The COP plans to develop a pastoral brief addressing Christian freedom and pastoral practices.

The COP extended divine calls to the following: Rev. John Hering was called to serve as a congregational counselor as part of the effort of the Commission on Congregational Counseling to help congregations evaluate and improve their ministries; Rev. Robert Krueger and Rev. Jonathan Kehren were called to serve as Ministry of Christian Giving counselors.

Serving with you in Christ,
WELS President Mark Schroeder

 

 

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Seven home missions to receive funding

At its meeting last week, the Board for Home Missions approved funding for seven locations, including funding for four new home mission starts and three existing mission congregations.

New home mission plants include:

  • Waco, Texas: The Heart of Texas mission core group has been meeting regularly since March 2020. They are active in the community and participate in family-friendly activities around town while representing their new church plant. This mission is being supported by Trinity in nearby Temple, Texas.
  • Durham, N.C.: Gethsemane, the WELS congregation in Raleigh, N.C., is launching a second site in nearby Durham. The three universities in Raleigh, Durham, and Chapel Hill are creating jobs and drawing a diverse group of young professionals and families to the area. The gospel is especially needed in this area, as studies show that 75 percent of people in the area do not know their Savior.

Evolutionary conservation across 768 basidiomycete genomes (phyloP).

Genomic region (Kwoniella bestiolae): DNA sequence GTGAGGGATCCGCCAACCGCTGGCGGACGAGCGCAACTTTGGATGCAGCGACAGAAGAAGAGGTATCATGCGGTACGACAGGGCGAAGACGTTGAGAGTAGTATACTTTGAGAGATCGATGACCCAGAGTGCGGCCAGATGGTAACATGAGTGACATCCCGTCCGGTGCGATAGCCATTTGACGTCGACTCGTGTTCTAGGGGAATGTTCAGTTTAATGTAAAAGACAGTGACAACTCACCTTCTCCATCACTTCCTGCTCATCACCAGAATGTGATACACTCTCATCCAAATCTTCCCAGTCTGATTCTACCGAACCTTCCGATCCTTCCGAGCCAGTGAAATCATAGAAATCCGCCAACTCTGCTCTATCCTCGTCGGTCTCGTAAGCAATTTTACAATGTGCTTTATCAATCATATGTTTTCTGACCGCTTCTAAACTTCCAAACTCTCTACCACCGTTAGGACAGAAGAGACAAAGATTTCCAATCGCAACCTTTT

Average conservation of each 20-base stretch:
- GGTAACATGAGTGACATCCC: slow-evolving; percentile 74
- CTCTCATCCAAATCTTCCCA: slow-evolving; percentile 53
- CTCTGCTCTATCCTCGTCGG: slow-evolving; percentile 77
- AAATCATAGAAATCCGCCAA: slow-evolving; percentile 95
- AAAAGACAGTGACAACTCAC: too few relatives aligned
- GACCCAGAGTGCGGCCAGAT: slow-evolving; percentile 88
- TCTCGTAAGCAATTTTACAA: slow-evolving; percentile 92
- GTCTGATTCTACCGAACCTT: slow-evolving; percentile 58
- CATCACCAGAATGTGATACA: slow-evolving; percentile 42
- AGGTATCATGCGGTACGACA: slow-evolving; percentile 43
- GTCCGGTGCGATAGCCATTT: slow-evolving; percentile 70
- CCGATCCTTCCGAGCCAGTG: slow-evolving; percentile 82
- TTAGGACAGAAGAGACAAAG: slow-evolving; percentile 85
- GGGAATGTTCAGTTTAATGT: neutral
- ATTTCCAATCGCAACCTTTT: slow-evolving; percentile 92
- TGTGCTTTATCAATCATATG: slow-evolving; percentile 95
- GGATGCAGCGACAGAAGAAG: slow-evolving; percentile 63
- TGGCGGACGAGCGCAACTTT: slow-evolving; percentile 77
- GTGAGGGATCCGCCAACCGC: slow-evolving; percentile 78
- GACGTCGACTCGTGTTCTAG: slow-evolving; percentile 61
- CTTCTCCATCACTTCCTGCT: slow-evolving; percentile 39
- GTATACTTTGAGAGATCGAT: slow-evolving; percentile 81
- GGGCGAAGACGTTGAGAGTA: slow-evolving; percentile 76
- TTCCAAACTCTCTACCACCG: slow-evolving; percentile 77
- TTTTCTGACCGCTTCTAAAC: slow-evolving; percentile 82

• Parrish, Fla.: Risen Savior in Lakewood Ranch, Fla., a previous home mission church that recently became self-supporting, as well as Ascension, Sarasota, Fla., are starting and supporting this new mission plant. Parrish is located in a growing area; 20,000 to 30,000 homes are expected to be built there in the next 10 years. This new mission will be reaching out with the gospel to a community that is 85 percent unchurched.
  • Dickinson, N.D.: A committed core group has been meeting regularly for livestreamed worship and monthly gatherings since 2012, served by pastors from WELS churches in Mandan and Bismarck, N.D. Those two congregations, as well as Salem, Circle, Mont., will be supporting this new mission start named Amazing Grace. Dickinson, the hub of the area, has seen recent economic growth alongside the oil industry, which is drawing new young families to the community.